More people than ever want to quit their jobs and start travelling the world. Wanderlust should definitely be the word of the decade. With everything a click away, we are finding it increasingly hard not to dream of sandy beaches, new cultures and mysterious languages.
The whole live and work in the same country till you retire paradigm is being challenged now more than before. And with good reason. There are so many places to see and experience that staying in one place is downright irrational.
But where people go wrong is imagining that they canít carry on with their lives and careers if they want to journey into the unknown. Travelling the world shouldn’t be pure escapism. You can make a living and discover what this planet has to give you. Here are a few jobs that allow you to travel and earn money at the same time.
Freelance writing can be hard at first. You might make minimum wage and struggle quite a bit. But if youíre passionate about what you do, it can soon turn into a rewarding career. Think about it before you dive in. Are you good at writing? Do you have an engaging style of telling stories? Are you a bit of an entrepreneur? If you answered yes to all of these, then you just might have what it takes for travel writing.
Start a blog at first. Anil Polat, from Fox Nomad, as well as a bunch of other world famous bloggers started out small. Be super-active on social media, engage with travel writers like yourself and publications alike. Be a bit of a hustler, it’s what gets you the attention you need.
Pitch your ideas to travel magazines or international papers and you just might get a chance to freelance for them or even to write a permanent column. Not to mention you could turn your whole experience into a book, just like others before you have.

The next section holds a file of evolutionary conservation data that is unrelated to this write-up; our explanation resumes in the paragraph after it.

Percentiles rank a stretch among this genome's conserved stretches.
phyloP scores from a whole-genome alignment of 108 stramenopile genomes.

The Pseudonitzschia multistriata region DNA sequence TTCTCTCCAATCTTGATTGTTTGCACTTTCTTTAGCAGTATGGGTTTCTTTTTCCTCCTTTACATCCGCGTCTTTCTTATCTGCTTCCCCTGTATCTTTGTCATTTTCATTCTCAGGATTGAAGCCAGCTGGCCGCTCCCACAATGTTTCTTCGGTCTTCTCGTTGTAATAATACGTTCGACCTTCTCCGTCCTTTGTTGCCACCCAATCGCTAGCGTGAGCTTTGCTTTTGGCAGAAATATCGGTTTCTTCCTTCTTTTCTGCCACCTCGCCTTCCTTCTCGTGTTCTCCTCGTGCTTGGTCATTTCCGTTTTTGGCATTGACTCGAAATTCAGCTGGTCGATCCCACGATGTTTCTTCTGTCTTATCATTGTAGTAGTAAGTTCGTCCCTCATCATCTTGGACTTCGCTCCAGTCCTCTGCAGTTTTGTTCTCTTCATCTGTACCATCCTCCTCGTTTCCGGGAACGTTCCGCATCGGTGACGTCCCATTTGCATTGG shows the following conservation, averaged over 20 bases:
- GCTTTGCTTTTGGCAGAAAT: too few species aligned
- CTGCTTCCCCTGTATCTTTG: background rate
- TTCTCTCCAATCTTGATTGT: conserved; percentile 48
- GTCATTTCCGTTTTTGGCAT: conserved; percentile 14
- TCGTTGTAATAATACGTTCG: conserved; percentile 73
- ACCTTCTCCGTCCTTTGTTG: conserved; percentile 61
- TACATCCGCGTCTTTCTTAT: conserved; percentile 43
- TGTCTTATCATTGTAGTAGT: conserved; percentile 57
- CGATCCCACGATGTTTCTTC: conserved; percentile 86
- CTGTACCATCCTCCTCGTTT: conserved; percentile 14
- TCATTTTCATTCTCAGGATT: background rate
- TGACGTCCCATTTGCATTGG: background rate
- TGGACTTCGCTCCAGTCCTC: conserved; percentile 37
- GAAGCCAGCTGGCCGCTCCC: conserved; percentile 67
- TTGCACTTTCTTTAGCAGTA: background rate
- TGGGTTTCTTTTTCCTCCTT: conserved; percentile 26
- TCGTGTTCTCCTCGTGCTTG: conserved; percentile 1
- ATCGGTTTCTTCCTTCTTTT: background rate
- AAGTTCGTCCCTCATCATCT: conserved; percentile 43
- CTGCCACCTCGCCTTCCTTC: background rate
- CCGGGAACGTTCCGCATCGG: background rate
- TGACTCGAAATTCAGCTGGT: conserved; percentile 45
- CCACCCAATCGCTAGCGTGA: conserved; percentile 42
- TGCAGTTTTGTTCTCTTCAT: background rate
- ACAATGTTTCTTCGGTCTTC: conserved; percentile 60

Being an au pair is a fascinating thing to do while traveling. Not only do you get to experience a different culture, you get to interact with it closely. You get to see what they eat, how they go about their lives, what their priorities are and how they interact. If you’re interested in social studies or anthropology, this is the job for you. Note that an au pair must have good people skills and be very flexible.
Typically, an au pair babysits and does a bit of light housework, while living in the employer’s house for free. The advantage here is that people who usually hire au pairs are quite wealthy, so you might have the chance of experiencing the good living: expensive meals, chauffeurs, free vacations to resorts where the family doesn’t want to deal with the kids and just relax.
What you need to do if you think this is the job for you is research. Find out where you want to travel and what are the best ways to land a job in that area. There are agencies that can help you find placement as well as websites which regularly post ads from interested families. The International Au Pair Association is a great place to start.
Photographers usually work contract jobs anyway, so if you’re an established shutterbug with a great portfolio, you’ve got a good chance to make a lot of money while travelling the world. Try to get jobs from where you are right now. Look for fashion magazines and companies who are willing to pay expenses and reach out to them. Usually, if you’re a photographer with great contacts, people will search for you and not the other way around, but applying yourself cant hurt.
If you’re looking for a more independent scenario, consider starting your own travel photographyblog. Write and shoot the places you visit, while keeping an entrepreneur critical eye to what you do. Review photo gear for companies, pitch travel ideas to interested parties before you go. Many travelers get sponsored by companies to go on a world trip, and the fact that you’re a photographer will help you a great deal.
Of course, there is always the cruise ship photographer position you could turn to, but we wouldn’t recommend it, as it usually involves harassing travelers to buy your photos and not to much actual sightseeing.
These are just a few ideas for the traveler in you, but keep in mind that a lot of skills make you a good candidate for a self-sustained trip around the globe. Working for an international NGOor for the Peace Corps, being a travel nurse or an ESL (English as a second language) teacher, working as an archeologist or geologist, all of these career paths can take you on the journey of a lifetime.
Vera Reed is a freelance writer for Red7and has written on a variety of subjects from education to travel. She loves traveling to new places and having the flexibility of a freelancer allows her to wander around the world with her work.